If your friend goes home, you may as well start counting your blessings. As I spent more and more time with the battle system, its flaws and shortcomings slowly revealed themselves to me. Chief among them is the way combos are implemented. While it is possible to pull off surprisingly lengthy chains for devastating effects, All-Star Rumble is more Smash than technical fighter. As such, as you fumble with any advanced moves you may be trying to learn, your opponent will already have button-mashed you to hell or simply hopped out of the way.
There are also power-ups, which I’ll admit can be very fun, but the novelty wears thin all too soon. My favorite is a power-up with a Super Mushroom-esque effect, but it too proves double-edged; the tendency to simply be interrupted or obliterated by a power-up any time you attempt something advanced ultimately led me to abandon strategy and mash my way to victory. Worse yet is that the game rewards this behavior. All-Star Rumble is far from challenging once you realize what works, with the only real head-scratcher being the pursuit of a purposeful, deliberate way to play. Multiplayer has its moments, as mentioned, but in the end my pursuit remains continuous.
What’s mind-boggling is that Namco Bandai had the option of localizing proven, well-received Digimon games from Japan like Digimon World Re: Digitize or Digimon Story: Cyber Sleuth, but opted to create and release All-Star Rumble instead. I suppose I can understand a low-budget effort to hop on the party-fighter bandwagon… but to release the same month as Smash? I’m no businessman, but something smells fishy. Or maybe that’s just the exceptionally ordinary stench of poor planning.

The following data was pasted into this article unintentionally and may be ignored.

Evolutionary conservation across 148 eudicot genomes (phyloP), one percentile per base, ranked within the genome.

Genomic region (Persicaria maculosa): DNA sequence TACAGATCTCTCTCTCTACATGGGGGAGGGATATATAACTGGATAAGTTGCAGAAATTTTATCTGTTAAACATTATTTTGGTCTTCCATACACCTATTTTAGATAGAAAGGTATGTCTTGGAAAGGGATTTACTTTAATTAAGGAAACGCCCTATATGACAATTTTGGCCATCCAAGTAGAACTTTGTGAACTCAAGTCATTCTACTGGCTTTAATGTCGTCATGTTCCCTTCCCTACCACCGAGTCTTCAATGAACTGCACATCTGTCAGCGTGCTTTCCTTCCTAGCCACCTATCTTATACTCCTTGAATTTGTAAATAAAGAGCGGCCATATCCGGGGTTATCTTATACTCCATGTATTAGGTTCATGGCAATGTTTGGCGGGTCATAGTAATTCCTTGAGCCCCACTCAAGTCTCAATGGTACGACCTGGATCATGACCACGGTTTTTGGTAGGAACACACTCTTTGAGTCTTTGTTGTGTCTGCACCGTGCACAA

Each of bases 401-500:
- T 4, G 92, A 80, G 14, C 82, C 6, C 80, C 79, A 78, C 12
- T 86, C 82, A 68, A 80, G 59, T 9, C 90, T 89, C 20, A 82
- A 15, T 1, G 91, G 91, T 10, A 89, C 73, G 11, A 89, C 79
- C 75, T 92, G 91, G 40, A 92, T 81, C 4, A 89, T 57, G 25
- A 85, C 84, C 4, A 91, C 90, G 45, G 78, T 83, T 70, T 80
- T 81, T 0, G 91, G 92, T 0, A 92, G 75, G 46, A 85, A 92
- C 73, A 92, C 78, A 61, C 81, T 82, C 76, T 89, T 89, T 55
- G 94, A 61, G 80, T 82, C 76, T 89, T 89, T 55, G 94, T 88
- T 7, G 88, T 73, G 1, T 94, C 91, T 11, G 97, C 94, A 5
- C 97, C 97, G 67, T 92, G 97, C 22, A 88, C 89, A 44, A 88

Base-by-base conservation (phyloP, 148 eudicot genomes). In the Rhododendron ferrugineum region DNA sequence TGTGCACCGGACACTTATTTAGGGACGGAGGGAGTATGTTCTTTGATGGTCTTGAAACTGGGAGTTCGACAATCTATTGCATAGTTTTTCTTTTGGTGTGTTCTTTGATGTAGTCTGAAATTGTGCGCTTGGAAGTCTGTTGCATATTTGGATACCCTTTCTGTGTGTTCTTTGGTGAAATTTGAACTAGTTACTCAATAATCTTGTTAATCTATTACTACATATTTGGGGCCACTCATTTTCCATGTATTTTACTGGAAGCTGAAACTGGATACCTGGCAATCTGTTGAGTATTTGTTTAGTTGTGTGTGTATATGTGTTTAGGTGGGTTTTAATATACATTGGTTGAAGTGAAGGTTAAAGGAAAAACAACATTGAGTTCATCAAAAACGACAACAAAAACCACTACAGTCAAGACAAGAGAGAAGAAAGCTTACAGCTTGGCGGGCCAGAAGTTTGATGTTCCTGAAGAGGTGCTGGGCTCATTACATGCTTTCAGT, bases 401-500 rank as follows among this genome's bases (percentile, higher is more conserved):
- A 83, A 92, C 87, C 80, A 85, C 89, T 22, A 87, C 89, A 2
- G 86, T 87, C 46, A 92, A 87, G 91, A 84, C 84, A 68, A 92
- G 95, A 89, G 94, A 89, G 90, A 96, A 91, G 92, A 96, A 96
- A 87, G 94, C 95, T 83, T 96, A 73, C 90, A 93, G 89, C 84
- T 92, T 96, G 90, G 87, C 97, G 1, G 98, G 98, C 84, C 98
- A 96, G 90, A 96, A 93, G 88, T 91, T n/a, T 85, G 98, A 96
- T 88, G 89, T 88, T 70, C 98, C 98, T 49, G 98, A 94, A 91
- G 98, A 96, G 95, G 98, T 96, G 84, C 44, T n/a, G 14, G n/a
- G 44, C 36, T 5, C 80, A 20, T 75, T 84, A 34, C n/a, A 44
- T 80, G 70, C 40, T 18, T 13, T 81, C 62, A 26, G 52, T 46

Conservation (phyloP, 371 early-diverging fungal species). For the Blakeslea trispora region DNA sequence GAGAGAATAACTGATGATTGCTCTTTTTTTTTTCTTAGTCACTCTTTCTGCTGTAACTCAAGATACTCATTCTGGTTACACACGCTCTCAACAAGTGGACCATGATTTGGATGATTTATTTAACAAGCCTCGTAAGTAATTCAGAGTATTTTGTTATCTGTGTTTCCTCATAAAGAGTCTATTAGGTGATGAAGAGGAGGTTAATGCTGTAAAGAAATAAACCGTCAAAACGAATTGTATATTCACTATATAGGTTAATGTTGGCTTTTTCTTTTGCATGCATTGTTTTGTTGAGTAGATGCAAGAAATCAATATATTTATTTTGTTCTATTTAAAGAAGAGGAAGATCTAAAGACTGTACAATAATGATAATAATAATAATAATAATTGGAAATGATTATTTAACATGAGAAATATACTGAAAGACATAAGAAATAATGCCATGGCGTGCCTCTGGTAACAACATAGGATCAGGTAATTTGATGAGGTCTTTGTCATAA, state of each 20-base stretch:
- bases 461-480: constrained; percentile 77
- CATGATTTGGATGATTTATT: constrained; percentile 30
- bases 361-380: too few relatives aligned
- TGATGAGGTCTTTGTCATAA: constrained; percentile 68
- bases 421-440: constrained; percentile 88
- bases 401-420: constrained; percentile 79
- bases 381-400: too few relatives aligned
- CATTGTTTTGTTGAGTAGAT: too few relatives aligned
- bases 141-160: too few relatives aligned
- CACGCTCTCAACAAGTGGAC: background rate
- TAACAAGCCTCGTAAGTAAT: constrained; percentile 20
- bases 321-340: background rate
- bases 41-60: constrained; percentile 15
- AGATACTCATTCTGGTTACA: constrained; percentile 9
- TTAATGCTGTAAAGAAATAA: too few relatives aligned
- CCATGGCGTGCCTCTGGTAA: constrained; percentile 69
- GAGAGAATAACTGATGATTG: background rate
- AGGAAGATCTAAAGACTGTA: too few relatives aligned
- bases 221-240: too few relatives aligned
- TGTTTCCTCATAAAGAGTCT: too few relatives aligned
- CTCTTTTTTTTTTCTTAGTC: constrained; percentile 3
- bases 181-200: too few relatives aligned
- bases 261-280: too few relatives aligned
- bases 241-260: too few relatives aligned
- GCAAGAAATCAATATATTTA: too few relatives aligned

I wouldn’t go so far as to say that All-Star Rumble is worthless, and if you and your friends like Digimon then by all means go buy it. Unlocking the worthy selection of fighters is an enjoyable task, and with 32 forms for your Digimon to assume, you certainly won’t run out of different ways to play. Still, this is a very specific and likely very small target audience we’re talking about here, some of whom won’t have the patience for what is, on the whole, a mediocre game.
All-Star Rumble may slide by with a pass from Digimon fans this time, but they aren’t going to eat dirt forever. It’s time for Namco Bandai to either step up its game in the West, or localize some Digimon games fast. Otherwise, a lengthy hiatus may prove to be the next-best option.
This review is based on the PS3 version of the game, which was provided.
Digimon All-Star Rumble probably means well, but has little evidence to show for it. Though its party-fighting mechanics are fun with friends, story mode amounts to little more than drudgery and the battle system wears thin sooner than it should. Hardcore Digimon fans may still give this a try, but don't feel pressured otherwise.